Imagine New York City in the 1920s and certain images come to mind: women dancing in flapper dresses, smoky jazz clubs and speakeasies hiding in plain sight, shiny new vehicles jamming the roads. In her new book, "The Poisoner's Handbook: Murder and the Birth of Forensic Medicine in Jazz Age New York," Pulitzer Prize-winning science writer Deborah Blum sees another, darker side -- one where busy Manhattan diners serve arsenic-laced huckleberry pies and would-be killers can purchase deadly toxins at their local pharmacy. Where desperate young mothers choose to feed their family rat poison rather than live in poverty, and where technological advances cause factory workers' bones to crumble and their hair to glow in the dark. As industry boomed in the beginning of the 20th century, Americans were exposed to a new wave of poisonous materials. In response, the heroes of Blum's brilliant and gripping new book, Charles Norris and Alexander Gettler, worked tirelessly to advance forensic science, not only to catch killers but also to protect the public from some very unlikely poisoners -- including the American government.

Hired in 1918, Norris was New York City's first trained chief medical examiner, and Gettler his chief toxicologist. Of them, Blum writes, "Trailblazing scientific detectives, they earned a respected place in the courtroom, crusaded against compounds dangerous to public health, and stopped a great many Jazz Age poisoners in their tracks."

Norris and Gettler share the stage with the poisons themselves. Each of Blum's chapters focuses on a poison, from mercury to thallium, chloroform to cyanide. She is eerily evocative in her descriptions of how these toxins traveled through the body, leaving clues for Norris and Gettler to find. She is equally meticulous in her descriptions of Gettler's laboratory, where the reader experiences the colors and smells and textures found in his beakers and test tubes.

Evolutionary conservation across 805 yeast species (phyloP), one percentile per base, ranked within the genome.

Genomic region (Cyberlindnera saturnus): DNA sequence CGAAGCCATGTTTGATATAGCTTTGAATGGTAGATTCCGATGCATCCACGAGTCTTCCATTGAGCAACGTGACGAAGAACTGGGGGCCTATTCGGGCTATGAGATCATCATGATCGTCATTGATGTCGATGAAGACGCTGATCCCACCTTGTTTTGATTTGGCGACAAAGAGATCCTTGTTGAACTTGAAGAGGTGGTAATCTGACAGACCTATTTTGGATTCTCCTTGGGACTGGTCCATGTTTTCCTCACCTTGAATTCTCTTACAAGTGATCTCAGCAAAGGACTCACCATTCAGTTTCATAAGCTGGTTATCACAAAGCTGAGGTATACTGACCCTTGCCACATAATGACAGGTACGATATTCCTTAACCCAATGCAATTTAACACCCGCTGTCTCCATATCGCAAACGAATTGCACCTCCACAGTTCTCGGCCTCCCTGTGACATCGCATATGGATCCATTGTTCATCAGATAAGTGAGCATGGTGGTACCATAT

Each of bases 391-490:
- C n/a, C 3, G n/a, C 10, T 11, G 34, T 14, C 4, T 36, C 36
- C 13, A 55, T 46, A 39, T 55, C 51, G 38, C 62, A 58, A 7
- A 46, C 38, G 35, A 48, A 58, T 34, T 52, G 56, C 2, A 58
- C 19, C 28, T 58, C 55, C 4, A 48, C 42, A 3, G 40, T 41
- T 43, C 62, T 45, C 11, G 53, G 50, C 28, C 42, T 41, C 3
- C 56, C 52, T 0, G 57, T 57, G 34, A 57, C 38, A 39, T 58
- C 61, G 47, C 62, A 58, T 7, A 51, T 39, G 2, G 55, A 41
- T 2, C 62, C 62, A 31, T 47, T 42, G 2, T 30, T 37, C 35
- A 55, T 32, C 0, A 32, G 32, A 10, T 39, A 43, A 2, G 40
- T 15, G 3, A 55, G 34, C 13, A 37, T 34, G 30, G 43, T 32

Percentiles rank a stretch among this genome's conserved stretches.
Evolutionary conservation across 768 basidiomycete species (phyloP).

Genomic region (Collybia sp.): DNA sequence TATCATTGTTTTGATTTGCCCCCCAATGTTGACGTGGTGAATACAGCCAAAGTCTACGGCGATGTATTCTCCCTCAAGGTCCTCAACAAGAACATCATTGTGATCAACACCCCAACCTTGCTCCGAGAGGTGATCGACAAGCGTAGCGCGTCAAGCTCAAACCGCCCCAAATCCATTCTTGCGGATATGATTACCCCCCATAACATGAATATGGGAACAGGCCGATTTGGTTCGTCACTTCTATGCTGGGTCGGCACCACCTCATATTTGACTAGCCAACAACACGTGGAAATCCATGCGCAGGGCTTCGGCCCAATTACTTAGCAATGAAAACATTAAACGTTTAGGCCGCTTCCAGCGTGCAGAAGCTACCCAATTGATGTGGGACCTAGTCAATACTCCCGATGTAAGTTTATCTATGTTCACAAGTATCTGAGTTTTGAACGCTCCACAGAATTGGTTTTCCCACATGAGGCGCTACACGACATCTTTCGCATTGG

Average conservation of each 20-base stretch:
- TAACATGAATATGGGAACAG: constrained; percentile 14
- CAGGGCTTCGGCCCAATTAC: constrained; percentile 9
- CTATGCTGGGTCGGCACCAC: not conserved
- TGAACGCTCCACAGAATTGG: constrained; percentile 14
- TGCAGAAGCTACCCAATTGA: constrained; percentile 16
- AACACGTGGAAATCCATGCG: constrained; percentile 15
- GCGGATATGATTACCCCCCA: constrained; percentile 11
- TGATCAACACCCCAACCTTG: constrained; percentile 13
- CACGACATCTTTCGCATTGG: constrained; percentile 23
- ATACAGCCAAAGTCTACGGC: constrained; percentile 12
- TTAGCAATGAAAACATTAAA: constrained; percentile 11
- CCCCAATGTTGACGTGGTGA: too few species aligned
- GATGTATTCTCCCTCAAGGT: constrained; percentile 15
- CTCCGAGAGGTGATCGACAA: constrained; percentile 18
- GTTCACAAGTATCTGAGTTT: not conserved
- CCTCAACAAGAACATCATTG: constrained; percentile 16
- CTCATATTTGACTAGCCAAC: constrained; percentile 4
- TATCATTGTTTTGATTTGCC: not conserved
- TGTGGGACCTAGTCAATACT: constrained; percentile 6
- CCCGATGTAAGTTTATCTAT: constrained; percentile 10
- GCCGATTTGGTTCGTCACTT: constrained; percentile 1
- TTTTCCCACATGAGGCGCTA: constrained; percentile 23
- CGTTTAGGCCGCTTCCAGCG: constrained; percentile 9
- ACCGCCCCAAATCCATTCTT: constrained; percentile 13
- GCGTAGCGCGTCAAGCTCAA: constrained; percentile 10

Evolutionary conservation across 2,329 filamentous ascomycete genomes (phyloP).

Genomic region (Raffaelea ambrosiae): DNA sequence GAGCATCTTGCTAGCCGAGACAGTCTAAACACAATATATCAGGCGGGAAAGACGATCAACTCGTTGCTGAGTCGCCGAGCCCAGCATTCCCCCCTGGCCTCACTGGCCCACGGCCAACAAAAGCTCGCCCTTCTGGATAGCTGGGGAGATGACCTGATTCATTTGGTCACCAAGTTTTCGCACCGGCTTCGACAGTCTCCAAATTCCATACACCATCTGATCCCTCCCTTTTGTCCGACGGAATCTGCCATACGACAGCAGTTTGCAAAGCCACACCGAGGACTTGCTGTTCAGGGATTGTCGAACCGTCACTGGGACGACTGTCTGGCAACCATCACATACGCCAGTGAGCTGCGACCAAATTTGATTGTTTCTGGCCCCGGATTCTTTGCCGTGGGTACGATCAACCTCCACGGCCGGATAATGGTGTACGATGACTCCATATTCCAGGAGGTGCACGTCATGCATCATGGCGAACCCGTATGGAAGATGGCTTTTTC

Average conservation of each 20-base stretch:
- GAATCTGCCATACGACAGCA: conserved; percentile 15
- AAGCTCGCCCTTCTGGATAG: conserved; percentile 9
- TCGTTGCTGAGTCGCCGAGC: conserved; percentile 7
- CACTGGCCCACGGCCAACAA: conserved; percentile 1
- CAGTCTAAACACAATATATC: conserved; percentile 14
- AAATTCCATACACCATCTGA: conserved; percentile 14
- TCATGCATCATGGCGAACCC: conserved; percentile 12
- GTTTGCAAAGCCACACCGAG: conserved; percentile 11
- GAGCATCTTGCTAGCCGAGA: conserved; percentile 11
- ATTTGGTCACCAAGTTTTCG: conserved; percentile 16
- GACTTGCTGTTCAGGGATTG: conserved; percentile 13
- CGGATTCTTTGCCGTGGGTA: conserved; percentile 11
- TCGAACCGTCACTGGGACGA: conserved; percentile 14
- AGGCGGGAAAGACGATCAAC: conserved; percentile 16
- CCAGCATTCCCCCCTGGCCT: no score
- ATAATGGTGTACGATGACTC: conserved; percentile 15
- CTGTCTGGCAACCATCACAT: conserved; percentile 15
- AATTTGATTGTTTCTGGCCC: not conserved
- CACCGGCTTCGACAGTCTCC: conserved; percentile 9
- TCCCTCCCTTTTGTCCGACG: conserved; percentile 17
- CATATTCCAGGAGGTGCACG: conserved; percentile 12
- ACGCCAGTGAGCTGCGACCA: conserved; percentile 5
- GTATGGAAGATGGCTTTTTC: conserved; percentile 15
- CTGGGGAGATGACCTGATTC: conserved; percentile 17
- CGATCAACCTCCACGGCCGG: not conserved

Take this line from her chapter on carbon monoxide: "Left for weeks during time tests, residing in stoppered bottles on the wooden counters of Gettler's lab, solutions containing carboxyhemoglobin would glow like the crimson hourglass on the abdomen of a black widow spider, like the clear carmine red of warning lights signaling danger to those who got too close."

Blum's stories of Prohibition and the chemical concoctions bootleggers served to their clients are among the most interesting. All sorts of chemicals made their way into alcohol served illegally during this time, including gasoline, nicotine, formaldehyde, chloroform, acetone, benzene, methyl alcohol and more. Deaths from alcoholic poisoning rose drastically during Prohibition, and Norris was very outspoken about the dangers to the unsuspecting public. Especially when it came to light that, in order to dissuade people from drinking, the American government was responsible for adding these chemicals to the alcohol supply. The result was the poisoning of thousands of people, many of whom were paralyzed, struck blind or died.

Blum's brilliant book is many things at once: a science lesson, peppered with historical anecdotes, tucked inside a compelling narrative that, in the end, is perfectly pitched and compulsively readable. Readers will be eager to share these stories around the water cooler, though they may get a similarly odd reception as did Blum herself. "There are mornings, lit by the cold winter light, when I start talking about a poison in my book, revealing my own dangerous expertise, and as I do, I watch my husband quietly, not really thinking about it, slide his cup out of my reach."

Kim Schmidt is a writer in Illinois.